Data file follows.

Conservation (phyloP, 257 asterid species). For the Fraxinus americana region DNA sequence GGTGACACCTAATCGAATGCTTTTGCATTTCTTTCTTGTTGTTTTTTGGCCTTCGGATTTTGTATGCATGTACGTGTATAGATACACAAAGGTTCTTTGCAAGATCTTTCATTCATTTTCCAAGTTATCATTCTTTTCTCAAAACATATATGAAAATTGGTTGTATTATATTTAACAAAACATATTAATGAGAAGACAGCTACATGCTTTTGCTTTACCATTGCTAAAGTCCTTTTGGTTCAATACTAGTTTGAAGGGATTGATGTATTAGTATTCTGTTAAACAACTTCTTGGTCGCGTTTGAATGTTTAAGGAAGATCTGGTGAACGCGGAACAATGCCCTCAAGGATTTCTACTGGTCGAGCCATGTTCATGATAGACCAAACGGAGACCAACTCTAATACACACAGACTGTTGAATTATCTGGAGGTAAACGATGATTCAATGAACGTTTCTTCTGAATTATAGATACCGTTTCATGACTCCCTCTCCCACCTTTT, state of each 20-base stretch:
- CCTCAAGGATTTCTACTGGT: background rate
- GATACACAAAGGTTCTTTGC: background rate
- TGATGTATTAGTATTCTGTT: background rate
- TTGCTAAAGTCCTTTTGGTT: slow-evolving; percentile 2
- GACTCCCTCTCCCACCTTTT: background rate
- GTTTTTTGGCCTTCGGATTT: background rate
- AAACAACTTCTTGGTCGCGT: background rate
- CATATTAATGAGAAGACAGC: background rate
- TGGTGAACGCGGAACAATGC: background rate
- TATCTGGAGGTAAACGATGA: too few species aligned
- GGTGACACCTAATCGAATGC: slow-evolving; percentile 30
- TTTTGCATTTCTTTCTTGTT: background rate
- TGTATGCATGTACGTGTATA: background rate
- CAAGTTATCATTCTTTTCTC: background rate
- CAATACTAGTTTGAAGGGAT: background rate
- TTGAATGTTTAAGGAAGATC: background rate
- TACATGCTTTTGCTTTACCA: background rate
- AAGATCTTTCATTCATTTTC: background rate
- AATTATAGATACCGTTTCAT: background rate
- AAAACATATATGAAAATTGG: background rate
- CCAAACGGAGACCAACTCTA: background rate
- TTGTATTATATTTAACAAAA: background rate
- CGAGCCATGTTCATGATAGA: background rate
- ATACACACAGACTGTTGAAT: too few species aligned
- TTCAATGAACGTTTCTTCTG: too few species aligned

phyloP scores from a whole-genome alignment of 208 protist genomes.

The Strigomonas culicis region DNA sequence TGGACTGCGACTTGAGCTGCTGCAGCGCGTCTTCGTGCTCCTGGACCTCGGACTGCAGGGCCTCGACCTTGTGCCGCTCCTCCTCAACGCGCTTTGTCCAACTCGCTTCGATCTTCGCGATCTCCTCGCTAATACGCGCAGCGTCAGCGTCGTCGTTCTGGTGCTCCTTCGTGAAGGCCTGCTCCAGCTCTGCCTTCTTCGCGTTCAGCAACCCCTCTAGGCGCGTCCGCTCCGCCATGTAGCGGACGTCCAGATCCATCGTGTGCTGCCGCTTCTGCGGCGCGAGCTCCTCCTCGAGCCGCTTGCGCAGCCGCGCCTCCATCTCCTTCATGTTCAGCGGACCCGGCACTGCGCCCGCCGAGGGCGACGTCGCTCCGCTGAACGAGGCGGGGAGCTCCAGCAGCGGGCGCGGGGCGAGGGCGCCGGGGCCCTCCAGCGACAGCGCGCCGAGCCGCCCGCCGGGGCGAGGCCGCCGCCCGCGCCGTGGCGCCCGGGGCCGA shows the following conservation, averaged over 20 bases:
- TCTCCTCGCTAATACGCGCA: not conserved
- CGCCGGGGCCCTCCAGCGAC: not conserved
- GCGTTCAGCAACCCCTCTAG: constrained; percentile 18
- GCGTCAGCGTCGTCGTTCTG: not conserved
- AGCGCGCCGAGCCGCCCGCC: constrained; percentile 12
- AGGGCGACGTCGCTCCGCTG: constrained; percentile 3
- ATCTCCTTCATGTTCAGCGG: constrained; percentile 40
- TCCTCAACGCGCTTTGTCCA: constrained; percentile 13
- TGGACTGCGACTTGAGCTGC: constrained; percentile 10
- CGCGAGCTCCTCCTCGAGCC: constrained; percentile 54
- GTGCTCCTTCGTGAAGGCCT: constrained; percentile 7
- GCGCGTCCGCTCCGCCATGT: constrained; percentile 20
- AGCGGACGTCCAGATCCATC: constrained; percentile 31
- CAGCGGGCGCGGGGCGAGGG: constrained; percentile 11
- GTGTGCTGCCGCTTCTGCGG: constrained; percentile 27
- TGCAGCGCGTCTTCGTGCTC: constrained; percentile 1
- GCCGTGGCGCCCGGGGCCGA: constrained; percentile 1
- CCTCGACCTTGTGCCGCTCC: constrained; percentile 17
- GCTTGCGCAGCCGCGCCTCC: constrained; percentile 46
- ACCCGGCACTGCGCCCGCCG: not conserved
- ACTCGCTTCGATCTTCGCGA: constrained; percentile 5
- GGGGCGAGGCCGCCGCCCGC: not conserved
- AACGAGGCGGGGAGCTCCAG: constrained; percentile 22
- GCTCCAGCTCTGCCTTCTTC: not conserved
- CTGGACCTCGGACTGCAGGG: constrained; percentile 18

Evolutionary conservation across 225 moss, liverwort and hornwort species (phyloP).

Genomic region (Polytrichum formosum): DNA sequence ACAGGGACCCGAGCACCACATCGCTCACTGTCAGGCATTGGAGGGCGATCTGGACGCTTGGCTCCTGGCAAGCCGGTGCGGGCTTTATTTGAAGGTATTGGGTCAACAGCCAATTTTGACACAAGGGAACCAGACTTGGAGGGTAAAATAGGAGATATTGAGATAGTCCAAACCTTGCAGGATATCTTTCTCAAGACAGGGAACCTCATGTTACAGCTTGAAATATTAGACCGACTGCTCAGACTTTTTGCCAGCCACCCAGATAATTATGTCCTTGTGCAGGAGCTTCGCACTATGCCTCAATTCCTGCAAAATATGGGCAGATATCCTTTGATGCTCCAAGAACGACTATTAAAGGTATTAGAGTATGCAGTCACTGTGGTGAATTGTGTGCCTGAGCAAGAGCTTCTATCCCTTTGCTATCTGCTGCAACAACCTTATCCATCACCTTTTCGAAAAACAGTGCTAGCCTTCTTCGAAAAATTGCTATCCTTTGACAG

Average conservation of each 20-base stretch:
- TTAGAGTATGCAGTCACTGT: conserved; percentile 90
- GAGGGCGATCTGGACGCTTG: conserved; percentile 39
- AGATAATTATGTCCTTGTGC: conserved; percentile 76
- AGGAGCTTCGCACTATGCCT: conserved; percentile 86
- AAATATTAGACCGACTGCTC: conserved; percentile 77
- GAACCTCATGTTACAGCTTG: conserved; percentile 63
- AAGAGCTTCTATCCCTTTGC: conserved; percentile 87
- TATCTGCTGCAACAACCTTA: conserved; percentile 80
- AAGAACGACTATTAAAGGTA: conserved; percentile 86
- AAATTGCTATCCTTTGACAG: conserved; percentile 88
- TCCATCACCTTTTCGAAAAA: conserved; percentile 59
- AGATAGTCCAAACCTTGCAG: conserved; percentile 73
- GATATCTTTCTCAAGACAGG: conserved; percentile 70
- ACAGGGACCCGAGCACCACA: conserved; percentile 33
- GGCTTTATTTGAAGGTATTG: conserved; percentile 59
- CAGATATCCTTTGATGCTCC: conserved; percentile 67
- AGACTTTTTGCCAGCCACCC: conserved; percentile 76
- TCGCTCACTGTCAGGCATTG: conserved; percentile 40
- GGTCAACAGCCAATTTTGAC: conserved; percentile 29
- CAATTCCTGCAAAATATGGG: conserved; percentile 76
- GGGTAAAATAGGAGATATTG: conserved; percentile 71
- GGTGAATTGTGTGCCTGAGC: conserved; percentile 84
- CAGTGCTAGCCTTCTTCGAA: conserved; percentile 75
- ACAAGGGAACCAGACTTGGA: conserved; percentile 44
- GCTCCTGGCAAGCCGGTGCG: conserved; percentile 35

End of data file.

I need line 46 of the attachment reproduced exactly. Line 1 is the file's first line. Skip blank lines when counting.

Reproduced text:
- CCTCGACCTTGTGCCGCTCC: constrained; percentile 17